Student Michael Piña makes college a reality for Central Valley teens

Michael Piña, a UC Berkeley senior who is president and founder of Central Valley Scholars. (UC Berkeley video by Stephen McNally.)

Campus videographer Stephen McNally, who is profiling students and alumni for UC Berkeley’s Light the Way: The Campaign for Berkeley, journeyed to the Central Valley earlier this summer to spend a day with Michael Piña, a Berkeley student who McNally calls “an unstoppable force.” Growing up in the small Fresno County town of Kernan, Piña, who self-identifies as queer and prefers the pronoun “she,” suffered abuse from family, local youth and a Catholic priest who, at a church retreat, she said, decided to perform an exorcism to get Piña to change who she was.

Today, in addition to being a sociology major and fourth-year student at Berkeley, Piña is president and founder of Central Valley Scholars, a nonprofit group that helps underserved and oppressed teens in the valley to strive to attend top four-year universities like Berkeley.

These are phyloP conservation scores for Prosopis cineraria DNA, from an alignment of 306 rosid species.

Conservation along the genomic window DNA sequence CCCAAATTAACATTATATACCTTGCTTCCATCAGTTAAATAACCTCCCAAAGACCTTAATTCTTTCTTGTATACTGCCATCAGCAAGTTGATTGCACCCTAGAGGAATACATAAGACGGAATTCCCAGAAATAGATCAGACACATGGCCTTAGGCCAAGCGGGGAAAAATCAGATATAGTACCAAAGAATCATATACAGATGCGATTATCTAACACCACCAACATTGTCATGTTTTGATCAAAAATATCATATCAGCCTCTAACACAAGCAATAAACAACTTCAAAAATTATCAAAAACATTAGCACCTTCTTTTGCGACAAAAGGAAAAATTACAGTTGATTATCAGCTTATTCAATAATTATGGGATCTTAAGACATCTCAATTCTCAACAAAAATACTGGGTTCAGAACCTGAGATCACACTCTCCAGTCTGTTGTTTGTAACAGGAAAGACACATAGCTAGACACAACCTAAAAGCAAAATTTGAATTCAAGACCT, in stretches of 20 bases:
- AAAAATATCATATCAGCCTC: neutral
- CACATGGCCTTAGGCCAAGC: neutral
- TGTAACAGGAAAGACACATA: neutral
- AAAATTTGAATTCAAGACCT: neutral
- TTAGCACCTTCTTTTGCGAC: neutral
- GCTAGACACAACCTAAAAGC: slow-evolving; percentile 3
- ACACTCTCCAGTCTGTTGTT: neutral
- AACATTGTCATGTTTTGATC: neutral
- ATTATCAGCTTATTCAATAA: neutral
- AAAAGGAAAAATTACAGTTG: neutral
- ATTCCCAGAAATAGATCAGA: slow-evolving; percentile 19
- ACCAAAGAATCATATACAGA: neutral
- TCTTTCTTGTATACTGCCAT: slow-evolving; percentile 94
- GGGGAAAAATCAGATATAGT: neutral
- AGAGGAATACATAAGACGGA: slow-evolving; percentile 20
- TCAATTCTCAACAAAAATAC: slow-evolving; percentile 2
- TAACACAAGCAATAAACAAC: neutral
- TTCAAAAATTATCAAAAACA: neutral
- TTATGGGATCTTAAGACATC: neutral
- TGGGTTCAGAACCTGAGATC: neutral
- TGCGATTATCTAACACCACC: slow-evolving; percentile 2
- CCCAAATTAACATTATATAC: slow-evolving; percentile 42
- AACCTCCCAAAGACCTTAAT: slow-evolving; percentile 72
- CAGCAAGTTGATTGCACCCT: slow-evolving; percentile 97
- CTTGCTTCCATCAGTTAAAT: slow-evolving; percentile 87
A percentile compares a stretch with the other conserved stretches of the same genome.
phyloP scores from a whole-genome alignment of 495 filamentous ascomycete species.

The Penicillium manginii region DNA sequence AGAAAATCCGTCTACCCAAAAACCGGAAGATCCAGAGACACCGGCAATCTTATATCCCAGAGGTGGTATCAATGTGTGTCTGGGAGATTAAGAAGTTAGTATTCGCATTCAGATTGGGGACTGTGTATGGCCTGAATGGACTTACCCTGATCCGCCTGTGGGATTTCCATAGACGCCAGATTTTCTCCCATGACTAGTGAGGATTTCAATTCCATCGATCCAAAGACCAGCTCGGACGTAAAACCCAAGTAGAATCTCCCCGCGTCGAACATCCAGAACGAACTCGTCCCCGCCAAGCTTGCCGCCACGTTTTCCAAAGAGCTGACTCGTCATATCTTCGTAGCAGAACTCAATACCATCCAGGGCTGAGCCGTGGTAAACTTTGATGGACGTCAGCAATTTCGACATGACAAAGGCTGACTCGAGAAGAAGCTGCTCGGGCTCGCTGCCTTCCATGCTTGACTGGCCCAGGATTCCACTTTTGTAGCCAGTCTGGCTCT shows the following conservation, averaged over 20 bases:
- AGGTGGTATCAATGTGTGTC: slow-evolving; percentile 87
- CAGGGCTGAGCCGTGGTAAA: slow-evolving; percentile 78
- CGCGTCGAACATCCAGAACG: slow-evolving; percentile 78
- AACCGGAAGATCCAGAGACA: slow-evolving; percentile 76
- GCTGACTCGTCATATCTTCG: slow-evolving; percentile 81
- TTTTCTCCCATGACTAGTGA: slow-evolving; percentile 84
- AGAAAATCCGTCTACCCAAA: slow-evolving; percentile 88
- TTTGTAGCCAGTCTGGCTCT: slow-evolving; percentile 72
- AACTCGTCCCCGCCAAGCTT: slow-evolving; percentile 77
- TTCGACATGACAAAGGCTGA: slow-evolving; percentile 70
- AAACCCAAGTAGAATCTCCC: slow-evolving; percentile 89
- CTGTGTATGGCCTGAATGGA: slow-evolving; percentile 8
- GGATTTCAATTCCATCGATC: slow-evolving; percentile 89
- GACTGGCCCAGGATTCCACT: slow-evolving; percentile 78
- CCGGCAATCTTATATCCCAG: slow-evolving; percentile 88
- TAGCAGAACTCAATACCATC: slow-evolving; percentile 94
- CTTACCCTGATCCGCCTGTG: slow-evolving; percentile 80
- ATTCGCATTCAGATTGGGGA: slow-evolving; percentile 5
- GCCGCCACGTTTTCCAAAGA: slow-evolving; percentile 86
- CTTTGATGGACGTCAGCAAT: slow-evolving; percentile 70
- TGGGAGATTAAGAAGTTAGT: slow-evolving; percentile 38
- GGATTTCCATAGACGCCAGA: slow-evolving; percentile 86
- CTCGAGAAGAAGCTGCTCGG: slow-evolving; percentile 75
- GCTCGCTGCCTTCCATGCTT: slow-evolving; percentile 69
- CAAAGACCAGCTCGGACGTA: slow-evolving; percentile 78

“She was able to pull together so many resources to create Central Valley Scholars and to have a real impact on so many students who otherwise would’ve been overlooked,” said McNally. “What surprised me was just how generous she is  — I expected her to be generous, but this is next level!

“Despite a life of antagonistic community forces, she worked hard to become valedictorian (in high school) and be admitted into Berkeley. Yet, she still considers herself privileged to be where she is in life. She’s working hard to use that privilege to acknowledge the value in every person’s identity that her organization touches by lifting them up toward higher education.”

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